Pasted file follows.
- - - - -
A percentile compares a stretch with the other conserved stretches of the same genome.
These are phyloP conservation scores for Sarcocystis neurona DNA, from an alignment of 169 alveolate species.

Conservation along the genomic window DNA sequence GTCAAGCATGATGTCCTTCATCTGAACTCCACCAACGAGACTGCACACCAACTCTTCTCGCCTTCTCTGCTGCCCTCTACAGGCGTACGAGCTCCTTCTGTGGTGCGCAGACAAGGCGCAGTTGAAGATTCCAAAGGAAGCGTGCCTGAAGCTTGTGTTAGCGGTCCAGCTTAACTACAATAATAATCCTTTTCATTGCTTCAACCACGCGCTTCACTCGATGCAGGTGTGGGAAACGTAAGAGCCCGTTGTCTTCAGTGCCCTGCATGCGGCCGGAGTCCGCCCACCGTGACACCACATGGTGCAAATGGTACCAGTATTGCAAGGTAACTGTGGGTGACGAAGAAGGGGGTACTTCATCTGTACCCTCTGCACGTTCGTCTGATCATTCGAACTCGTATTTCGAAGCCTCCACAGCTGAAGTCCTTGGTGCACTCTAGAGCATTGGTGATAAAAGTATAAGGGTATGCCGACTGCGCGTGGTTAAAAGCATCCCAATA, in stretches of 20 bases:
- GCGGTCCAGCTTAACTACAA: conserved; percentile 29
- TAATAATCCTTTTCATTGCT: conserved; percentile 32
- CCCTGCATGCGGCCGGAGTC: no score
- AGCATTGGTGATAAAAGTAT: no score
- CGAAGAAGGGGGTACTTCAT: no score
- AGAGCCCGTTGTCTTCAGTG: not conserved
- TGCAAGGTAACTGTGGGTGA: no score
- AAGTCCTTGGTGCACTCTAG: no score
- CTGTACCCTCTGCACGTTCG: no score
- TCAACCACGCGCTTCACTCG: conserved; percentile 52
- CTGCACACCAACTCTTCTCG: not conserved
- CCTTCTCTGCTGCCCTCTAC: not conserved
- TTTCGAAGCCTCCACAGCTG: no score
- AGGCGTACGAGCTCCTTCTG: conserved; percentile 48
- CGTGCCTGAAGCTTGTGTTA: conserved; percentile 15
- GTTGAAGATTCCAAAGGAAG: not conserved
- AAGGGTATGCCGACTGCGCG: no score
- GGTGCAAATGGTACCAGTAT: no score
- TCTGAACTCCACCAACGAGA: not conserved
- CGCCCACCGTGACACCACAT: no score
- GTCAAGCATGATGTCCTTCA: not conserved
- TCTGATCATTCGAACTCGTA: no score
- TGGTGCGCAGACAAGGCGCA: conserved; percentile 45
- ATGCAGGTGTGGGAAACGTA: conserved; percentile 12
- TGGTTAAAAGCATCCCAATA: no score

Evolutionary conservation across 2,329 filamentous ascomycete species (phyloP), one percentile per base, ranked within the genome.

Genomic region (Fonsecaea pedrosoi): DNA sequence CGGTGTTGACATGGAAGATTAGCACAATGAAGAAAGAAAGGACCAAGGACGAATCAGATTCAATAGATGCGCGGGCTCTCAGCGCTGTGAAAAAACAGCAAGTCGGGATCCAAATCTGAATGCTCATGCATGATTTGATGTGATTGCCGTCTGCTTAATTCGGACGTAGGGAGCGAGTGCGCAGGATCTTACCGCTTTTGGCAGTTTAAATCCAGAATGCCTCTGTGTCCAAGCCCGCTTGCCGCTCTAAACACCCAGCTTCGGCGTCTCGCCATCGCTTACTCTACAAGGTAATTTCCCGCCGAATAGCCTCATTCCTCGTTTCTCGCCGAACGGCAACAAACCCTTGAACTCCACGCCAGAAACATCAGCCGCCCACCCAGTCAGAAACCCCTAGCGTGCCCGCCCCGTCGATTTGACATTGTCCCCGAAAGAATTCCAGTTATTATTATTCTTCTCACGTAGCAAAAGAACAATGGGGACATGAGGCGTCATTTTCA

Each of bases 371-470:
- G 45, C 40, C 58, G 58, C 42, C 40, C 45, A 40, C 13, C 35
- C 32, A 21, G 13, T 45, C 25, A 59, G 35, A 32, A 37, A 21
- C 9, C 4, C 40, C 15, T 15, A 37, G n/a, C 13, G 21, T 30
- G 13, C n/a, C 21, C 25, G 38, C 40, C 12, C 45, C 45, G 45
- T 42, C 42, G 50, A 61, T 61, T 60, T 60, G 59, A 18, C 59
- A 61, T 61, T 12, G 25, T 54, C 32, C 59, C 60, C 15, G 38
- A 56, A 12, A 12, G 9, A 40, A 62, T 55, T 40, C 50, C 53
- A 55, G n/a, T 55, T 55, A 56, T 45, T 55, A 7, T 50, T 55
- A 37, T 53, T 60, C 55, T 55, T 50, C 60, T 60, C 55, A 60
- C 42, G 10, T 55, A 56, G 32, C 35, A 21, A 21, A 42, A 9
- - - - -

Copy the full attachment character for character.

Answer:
A percentile compares a stretch with the other conserved stretches of the same genome.
These are phyloP conservation scores for Sarcocystis neurona DNA, from an alignment of 169 alveolate species.

Conservation along the genomic window DNA sequence GTCAAGCATGATGTCCTTCATCTGAACTCCACCAACGAGACTGCACACCAACTCTTCTCGCCTTCTCTGCTGCCCTCTACAGGCGTACGAGCTCCTTCTGTGGTGCGCAGACAAGGCGCAGTTGAAGATTCCAAAGGAAGCGTGCCTGAAGCTTGTGTTAGCGGTCCAGCTTAACTACAATAATAATCCTTTTCATTGCTTCAACCACGCGCTTCACTCGATGCAGGTGTGGGAAACGTAAGAGCCCGTTGTCTTCAGTGCCCTGCATGCGGCCGGAGTCCGCCCACCGTGACACCACATGGTGCAAATGGTACCAGTATTGCAAGGTAACTGTGGGTGACGAAGAAGGGGGTACTTCATCTGTACCCTCTGCACGTTCGTCTGATCATTCGAACTCGTATTTCGAAGCCTCCACAGCTGAAGTCCTTGGTGCACTCTAGAGCATTGGTGATAAAAGTATAAGGGTATGCCGACTGCGCGTGGTTAAAAGCATCCCAATA, in stretches of 20 bases:
- GCGGTCCAGCTTAACTACAA: conserved; percentile 29
- TAATAATCCTTTTCATTGCT: conserved; percentile 32
- CCCTGCATGCGGCCGGAGTC: no score
- AGCATTGGTGATAAAAGTAT: no score
- CGAAGAAGGGGGTACTTCAT: no score
- AGAGCCCGTTGTCTTCAGTG: not conserved
- TGCAAGGTAACTGTGGGTGA: no score
- AAGTCCTTGGTGCACTCTAG: no score
- CTGTACCCTCTGCACGTTCG: no score
- TCAACCACGCGCTTCACTCG: conserved; percentile 52
- CTGCACACCAACTCTTCTCG: not conserved
- CCTTCTCTGCTGCCCTCTAC: not conserved
- TTTCGAAGCCTCCACAGCTG: no score
- AGGCGTACGAGCTCCTTCTG: conserved; percentile 48
- CGTGCCTGAAGCTTGTGTTA: conserved; percentile 15
- GTTGAAGATTCCAAAGGAAG: not conserved
- AAGGGTATGCCGACTGCGCG: no score
- GGTGCAAATGGTACCAGTAT: no score
- TCTGAACTCCACCAACGAGA: not conserved
- CGCCCACCGTGACACCACAT: no score
- GTCAAGCATGATGTCCTTCA: not conserved
- TCTGATCATTCGAACTCGTA: no score
- TGGTGCGCAGACAAGGCGCA: conserved; percentile 45
- ATGCAGGTGTGGGAAACGTA: conserved; percentile 12
- TGGTTAAAAGCATCCCAATA: no score

Evolutionary conservation across 2,329 filamentous ascomycete species (phyloP), one percentile per base, ranked within the genome.

Genomic region (Fonsecaea pedrosoi): DNA sequence CGGTGTTGACATGGAAGATTAGCACAATGAAGAAAGAAAGGACCAAGGACGAATCAGATTCAATAGATGCGCGGGCTCTCAGCGCTGTGAAAAAACAGCAAGTCGGGATCCAAATCTGAATGCTCATGCATGATTTGATGTGATTGCCGTCTGCTTAATTCGGACGTAGGGAGCGAGTGCGCAGGATCTTACCGCTTTTGGCAGTTTAAATCCAGAATGCCTCTGTGTCCAAGCCCGCTTGCCGCTCTAAACACCCAGCTTCGGCGTCTCGCCATCGCTTACTCTACAAGGTAATTTCCCGCCGAATAGCCTCATTCCTCGTTTCTCGCCGAACGGCAACAAACCCTTGAACTCCACGCCAGAAACATCAGCCGCCCACCCAGTCAGAAACCCCTAGCGTGCCCGCCCCGTCGATTTGACATTGTCCCCGAAAGAATTCCAGTTATTATTATTCTTCTCACGTAGCAAAAGAACAATGGGGACATGAGGCGTCATTTTCA

Each of bases 371-470:
- G 45, C 40, C 58, G 58, C 42, C 40, C 45, A 40, C 13, C 35
- C 32, A 21, G 13, T 45, C 25, A 59, G 35, A 32, A 37, A 21
- C 9, C 4, C 40, C 15, T 15, A 37, G n/a, C 13, G 21, T 30
- G 13, C n/a, C 21, C 25, G 38, C 40, C 12, C 45, C 45, G 45
- T 42, C 42, G 50, A 61, T 61, T 60, T 60, G 59, A 18, C 59
- A 61, T 61, T 12, G 25, T 54, C 32, C 59, C 60, C 15, G 38
- A 56, A 12, A 12, G 9, A 40, A 62, T 55, T 40, C 50, C 53
- A 55, G n/a, T 55, T 55, A 56, T 45, T 55, A 7, T 50, T 55
- A 37, T 53, T 60, C 55, T 55, T 50, C 60, T 60, C 55, A 60
- C 42, G 10, T 55, A 56, G 32, C 35, A 21, A 21, A 42, A 9